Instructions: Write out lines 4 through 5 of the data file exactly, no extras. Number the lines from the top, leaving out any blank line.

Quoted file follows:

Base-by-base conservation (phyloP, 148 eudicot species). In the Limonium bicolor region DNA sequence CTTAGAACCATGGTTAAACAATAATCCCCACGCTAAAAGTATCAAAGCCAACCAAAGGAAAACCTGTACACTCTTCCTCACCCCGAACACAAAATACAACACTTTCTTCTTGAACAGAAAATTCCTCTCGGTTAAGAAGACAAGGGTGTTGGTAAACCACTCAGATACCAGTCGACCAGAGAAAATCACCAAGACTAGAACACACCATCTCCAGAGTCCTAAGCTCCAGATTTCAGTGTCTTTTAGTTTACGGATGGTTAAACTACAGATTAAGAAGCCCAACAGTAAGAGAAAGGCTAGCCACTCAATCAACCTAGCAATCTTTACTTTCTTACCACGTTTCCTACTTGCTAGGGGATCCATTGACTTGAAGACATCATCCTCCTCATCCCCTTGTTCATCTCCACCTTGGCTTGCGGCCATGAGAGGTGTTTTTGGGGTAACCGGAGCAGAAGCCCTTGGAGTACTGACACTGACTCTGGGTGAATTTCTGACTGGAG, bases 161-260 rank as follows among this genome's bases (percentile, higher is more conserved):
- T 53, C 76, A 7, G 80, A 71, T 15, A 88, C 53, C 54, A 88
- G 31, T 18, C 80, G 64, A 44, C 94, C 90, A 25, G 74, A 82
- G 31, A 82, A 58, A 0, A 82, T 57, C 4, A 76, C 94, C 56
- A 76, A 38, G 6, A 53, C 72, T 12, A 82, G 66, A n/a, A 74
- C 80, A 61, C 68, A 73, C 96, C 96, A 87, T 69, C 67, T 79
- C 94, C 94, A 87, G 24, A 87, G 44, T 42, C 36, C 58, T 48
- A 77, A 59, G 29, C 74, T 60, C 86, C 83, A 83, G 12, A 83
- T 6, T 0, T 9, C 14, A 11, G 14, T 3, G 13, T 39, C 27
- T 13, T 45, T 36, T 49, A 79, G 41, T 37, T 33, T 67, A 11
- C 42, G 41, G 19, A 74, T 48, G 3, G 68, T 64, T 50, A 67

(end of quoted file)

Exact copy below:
- G 31, A 82, A 58, A 0, A 82, T 57, C 4, A 76, C 94, C 56
- A 76, A 38, G 6, A 53, C 72, T 12, A 82, G 66, A n/a, A 74